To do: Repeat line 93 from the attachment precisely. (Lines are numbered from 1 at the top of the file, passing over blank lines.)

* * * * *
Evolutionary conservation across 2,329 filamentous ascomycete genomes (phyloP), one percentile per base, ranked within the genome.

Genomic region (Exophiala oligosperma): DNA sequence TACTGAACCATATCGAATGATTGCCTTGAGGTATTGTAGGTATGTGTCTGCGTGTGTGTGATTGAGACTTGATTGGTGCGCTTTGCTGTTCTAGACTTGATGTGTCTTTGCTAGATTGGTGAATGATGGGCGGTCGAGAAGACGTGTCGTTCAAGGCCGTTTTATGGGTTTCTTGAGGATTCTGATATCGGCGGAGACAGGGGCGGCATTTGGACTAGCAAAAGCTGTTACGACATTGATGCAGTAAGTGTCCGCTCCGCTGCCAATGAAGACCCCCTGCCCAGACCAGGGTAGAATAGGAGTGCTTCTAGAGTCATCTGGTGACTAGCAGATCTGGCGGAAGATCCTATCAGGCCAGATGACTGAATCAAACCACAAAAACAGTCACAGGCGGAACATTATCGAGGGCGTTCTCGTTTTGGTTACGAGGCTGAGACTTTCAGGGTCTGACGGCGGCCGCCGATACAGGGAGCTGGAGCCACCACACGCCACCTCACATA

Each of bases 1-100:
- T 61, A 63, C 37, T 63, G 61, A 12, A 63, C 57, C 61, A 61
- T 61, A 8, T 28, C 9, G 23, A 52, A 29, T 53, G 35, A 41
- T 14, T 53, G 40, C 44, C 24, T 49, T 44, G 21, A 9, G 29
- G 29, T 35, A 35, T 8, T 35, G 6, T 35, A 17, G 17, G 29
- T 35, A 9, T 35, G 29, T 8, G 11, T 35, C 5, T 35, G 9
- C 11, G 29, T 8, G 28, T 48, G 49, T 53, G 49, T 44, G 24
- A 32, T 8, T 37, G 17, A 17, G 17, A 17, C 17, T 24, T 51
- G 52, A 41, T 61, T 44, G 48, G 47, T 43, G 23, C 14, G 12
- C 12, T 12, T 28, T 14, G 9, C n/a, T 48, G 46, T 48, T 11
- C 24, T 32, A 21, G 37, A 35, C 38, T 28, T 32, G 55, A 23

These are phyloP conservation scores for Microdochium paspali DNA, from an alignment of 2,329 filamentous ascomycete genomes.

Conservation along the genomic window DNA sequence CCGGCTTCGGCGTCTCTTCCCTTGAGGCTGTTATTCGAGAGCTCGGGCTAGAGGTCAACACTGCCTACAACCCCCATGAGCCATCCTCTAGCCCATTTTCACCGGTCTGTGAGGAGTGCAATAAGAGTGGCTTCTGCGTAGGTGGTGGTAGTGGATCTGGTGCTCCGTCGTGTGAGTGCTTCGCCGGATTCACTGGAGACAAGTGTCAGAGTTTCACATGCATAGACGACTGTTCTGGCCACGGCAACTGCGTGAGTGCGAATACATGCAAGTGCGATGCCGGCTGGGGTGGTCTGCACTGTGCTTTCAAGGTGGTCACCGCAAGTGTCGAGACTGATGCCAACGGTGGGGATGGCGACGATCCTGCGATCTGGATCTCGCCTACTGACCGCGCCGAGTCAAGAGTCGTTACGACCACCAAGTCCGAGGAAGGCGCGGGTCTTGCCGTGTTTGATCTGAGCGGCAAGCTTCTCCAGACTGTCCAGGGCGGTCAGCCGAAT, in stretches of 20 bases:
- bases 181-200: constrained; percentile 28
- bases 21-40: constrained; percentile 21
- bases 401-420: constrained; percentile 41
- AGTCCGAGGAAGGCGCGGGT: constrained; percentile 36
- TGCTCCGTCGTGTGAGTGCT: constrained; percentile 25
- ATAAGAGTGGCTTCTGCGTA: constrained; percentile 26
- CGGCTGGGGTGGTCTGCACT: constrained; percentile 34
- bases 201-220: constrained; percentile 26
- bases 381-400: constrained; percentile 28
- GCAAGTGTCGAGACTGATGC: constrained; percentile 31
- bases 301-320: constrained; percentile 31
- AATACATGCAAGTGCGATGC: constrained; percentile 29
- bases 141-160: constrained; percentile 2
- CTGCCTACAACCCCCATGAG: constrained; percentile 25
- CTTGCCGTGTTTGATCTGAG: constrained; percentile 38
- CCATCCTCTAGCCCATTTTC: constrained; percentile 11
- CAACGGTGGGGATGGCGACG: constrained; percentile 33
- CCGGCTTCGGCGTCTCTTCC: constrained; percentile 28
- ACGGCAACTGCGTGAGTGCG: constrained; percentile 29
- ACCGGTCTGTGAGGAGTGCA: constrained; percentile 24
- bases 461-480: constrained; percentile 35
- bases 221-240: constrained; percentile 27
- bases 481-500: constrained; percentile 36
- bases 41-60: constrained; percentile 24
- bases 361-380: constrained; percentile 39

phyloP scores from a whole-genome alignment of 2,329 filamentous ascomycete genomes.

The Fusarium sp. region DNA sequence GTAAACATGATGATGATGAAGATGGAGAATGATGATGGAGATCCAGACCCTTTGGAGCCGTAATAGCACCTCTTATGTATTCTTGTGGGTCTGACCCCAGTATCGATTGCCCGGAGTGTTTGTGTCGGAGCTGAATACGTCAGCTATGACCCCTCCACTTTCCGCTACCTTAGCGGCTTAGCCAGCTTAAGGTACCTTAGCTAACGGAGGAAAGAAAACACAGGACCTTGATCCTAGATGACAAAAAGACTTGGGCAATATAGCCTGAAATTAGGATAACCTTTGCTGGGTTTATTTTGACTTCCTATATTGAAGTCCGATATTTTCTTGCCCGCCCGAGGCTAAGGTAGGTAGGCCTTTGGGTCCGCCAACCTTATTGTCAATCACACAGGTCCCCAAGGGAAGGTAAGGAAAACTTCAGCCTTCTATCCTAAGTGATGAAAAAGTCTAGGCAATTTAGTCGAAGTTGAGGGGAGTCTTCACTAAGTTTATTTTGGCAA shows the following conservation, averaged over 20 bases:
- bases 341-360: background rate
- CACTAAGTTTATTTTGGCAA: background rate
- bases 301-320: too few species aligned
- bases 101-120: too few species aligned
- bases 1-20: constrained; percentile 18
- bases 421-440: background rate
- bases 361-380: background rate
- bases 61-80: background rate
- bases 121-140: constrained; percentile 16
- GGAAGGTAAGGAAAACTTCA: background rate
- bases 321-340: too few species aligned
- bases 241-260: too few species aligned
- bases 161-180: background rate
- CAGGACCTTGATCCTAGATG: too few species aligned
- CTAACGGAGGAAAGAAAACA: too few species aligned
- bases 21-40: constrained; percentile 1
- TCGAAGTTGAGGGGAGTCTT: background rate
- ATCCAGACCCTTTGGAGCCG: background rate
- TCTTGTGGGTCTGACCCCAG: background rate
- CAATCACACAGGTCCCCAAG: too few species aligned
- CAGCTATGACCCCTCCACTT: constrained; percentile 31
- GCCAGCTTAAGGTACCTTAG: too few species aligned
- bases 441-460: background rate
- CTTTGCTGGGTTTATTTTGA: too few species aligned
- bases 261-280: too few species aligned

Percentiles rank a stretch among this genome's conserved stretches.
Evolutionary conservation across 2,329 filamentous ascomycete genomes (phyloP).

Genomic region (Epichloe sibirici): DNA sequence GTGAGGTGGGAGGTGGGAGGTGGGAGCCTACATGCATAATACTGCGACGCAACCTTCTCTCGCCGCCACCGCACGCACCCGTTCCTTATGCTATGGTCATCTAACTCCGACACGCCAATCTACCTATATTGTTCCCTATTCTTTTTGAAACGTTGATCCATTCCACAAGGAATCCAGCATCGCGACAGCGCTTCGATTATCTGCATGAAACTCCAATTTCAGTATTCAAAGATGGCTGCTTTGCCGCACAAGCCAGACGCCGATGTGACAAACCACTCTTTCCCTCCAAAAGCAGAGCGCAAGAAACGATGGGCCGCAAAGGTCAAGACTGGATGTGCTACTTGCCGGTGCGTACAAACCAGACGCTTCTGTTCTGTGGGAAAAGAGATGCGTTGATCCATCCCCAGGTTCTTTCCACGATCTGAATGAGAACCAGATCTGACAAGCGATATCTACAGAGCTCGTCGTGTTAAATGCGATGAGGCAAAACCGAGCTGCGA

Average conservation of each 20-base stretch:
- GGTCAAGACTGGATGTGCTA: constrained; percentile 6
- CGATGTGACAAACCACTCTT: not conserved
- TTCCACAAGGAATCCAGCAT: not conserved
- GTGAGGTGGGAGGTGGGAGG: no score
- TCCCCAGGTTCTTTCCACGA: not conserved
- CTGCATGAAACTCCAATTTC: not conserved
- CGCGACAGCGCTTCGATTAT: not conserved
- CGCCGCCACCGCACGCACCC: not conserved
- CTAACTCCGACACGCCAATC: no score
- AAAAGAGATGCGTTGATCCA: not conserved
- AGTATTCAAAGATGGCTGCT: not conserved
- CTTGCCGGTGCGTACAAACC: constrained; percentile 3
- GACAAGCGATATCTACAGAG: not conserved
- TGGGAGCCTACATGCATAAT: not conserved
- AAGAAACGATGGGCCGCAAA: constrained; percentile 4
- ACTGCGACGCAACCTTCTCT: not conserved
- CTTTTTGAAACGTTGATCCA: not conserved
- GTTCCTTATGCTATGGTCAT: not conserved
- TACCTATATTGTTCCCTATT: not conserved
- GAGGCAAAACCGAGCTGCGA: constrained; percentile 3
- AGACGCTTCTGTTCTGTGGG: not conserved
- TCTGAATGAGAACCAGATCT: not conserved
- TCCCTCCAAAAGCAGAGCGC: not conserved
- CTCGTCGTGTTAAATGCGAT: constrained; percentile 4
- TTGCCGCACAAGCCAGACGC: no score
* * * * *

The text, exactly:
- TCTGAATGAGAACCAGATCT: not conserved